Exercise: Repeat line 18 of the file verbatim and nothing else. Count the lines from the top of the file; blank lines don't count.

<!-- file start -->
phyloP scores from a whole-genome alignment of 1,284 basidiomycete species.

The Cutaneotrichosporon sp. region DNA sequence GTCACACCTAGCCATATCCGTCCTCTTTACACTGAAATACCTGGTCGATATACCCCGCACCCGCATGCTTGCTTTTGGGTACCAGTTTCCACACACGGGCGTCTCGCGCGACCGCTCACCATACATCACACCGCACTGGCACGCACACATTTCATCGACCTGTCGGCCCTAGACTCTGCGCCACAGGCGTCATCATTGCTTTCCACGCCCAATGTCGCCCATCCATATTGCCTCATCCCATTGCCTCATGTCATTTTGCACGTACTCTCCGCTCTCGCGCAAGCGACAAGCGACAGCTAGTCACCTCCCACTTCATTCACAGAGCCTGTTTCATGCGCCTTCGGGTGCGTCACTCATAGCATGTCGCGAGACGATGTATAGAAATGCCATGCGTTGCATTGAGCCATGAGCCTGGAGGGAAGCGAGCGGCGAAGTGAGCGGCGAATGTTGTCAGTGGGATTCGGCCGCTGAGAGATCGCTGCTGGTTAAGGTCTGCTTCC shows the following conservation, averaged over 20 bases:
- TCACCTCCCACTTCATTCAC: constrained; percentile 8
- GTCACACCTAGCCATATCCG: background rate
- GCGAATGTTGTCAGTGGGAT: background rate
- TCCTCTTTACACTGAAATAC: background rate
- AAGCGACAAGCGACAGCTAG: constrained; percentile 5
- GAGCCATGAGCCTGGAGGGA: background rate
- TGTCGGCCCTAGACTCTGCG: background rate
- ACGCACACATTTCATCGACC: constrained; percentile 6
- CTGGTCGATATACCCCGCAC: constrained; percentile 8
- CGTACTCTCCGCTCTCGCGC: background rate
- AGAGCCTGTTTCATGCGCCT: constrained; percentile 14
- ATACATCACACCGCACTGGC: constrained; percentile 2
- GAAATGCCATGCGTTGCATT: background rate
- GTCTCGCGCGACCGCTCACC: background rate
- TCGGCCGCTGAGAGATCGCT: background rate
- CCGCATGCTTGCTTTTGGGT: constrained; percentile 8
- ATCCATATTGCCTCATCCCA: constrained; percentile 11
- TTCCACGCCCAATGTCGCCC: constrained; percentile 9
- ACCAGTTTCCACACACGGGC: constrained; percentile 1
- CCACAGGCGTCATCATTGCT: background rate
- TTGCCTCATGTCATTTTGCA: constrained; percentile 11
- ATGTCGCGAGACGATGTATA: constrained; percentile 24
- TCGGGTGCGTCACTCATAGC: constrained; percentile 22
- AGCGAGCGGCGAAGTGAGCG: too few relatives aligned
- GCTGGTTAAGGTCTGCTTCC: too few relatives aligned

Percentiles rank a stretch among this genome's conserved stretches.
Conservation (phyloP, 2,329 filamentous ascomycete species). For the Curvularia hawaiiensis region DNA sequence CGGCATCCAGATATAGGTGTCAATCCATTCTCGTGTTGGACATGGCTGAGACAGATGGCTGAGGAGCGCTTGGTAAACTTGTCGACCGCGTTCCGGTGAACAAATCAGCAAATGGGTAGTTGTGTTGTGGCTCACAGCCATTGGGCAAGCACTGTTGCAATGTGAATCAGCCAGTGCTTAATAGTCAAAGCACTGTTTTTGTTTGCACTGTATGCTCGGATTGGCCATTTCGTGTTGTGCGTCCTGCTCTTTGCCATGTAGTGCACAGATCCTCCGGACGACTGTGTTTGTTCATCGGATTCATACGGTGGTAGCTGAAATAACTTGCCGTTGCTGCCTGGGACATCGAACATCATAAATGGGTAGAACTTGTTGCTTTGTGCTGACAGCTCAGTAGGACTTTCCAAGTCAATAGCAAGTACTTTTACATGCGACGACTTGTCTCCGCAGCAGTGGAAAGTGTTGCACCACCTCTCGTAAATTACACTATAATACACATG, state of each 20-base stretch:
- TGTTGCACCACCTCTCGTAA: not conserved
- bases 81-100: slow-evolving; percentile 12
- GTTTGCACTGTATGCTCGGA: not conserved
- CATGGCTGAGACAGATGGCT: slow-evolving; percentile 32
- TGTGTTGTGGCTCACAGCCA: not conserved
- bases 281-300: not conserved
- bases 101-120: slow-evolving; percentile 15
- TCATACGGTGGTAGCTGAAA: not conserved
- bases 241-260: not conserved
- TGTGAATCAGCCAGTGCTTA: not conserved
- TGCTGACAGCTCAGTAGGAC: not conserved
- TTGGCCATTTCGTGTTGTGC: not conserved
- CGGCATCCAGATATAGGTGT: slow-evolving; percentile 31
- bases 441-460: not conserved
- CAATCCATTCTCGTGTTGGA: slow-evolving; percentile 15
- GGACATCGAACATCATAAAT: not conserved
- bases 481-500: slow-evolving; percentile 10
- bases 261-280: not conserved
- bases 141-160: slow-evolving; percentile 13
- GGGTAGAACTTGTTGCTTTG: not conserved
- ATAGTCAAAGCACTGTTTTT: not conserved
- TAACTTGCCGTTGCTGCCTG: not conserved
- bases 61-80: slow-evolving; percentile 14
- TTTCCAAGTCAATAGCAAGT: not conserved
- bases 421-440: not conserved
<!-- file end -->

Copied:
- CCGCATGCTTGCTTTTGGGT: constrained; percentile 8